Classic Computer Magazine Archive COMPUTE! ISSUE 123 / NOVEMBER 1990 / PAGE A-31



If you've ever misplaced a file, you'll have no trouble realizing how helpful a good disk cataloging program can be. Disk Scan helps you keep track of the files on your floppies as well as those on your hard drive.

Disk Scan is a comprehensive and versatile disk cataloger with a flexible interface. Its functions can be accessed from menus, gadgets, and the keyboard. It has powerful searching and sorting capabilities to let you find any file or group of files.

Using the Program

To run Disk Scan from the Work­bench, double-click on the Disk Scan icon, which can be found in the DiskScan drawer on this issue's companion disk. Disk Scan opens a custom screen. It's fully multitasking, so you can click on the screen-to-back gadget to flip back to the Workbench. You can also run Disk Scan from the CLI.

Dominating the DiskScan screen is the large catalog area, where you can view information about the files. Directly below the catalog area is the status line, where Disk Scan reports the success or failure of your operations. At the bottom of the screen is the gadget area, where five large gadgets let you choose Disk Scan's most common operations.

Disk Scan works by keeping a list of all the files from each disk you scan. You can load and save these lists, so you can keep different lists for different purposes. For instance, you might have one list that contains every file on every one of your disks. Another list might contain your Fred Fish disk library contents. Yet another list might hold the contents of all of your art and animation disks.

To help you manage these large catalogs, Disk Scan lets you delete filenames from these lists. One especially useful feature allows you to delete the icon (.info) files only. Note that deleting these files from the catalog does not delete them from the disk.

Another way Disk Scan helps you locate files and manage the list is by letting you sort the list. The normal sorting mode is alphabetically by filename, but you can also sort by date, protection status, size, disk name, and the filenote (also called a comment).

In Disk Scan, all files are equal. There are no directories or subdirectories displayed in the catalog. When a disk is scanned, Disk Scan traverses the entire directory tree to find all of your files. Disk Scan is reasonably speedy, but large hard drive partitions take a fair amount of time to be scanned.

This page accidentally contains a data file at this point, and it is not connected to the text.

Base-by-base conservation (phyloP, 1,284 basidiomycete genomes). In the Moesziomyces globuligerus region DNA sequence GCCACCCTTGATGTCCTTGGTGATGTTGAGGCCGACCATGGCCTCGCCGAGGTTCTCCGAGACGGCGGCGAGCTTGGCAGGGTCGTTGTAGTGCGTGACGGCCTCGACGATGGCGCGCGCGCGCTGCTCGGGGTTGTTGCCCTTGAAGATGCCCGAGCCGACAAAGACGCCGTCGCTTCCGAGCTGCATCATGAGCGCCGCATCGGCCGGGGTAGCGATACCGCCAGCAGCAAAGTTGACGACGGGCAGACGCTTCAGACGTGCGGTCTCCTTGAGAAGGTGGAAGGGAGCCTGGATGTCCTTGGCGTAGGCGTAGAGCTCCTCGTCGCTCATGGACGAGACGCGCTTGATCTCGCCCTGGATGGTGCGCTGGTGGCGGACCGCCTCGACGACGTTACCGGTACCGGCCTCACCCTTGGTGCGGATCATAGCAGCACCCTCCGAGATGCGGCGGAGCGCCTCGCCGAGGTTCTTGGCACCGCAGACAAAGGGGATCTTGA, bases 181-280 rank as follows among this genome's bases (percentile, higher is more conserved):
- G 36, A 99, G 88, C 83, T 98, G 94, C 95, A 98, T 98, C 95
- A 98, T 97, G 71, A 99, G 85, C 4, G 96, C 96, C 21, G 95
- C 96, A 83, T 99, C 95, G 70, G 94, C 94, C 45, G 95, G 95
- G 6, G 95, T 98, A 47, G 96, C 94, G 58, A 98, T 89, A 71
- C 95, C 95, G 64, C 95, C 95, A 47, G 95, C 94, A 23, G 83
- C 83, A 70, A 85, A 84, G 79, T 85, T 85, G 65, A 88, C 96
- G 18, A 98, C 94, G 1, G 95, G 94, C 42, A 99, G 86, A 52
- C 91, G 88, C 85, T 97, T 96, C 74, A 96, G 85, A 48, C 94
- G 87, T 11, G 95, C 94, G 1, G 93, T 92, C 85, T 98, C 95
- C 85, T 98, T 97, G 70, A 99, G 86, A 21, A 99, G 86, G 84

All of Disk Scan's commands can be accessed from the program's pull­down menus. In addition, some commands have function key or gadget equivalents. The gadgets provided are Scan, Find, Load, Save, and Quit. Here's a complete list of Disk Scan's various menu options. Keyboard equivalents (if any) are listed in parentheses.

Project Menu

Info. Info shows the number of files recorded and the number of disks that have been scanned.

Scan (F1). This is the cornerstone to the whole program. When you select this function, you're presented with the list of disk devices available to your system (click on the left and right arrows to scroll through the list). Click on the Cancel gadget to abort or on the name of the device to start scanning. The program scans the device, brings in the files, and sorts the list. If a disk of the same name has been scanned already, Disk Scan will ask if you want to replace the old disk's entries with this new one. Click on Yes, No, or Cancel.

Print. Prints the current list of files. Files that are currently selected are printed with an asterisk beside them. For best results, set your printer to 80-column width using your Work­bench disk's Preferences program.

Load (F3). This lets you load a Disk Scan catalog. Catalogs are stored in a binary format that only Disk Scan understands.

Save (F4). This option saves the current disk catalog to disk. Be sure to make a logical choice when you choose a filename. You may want to use an extender like .dsk for Disk Scan files, so that you recognize them more easily.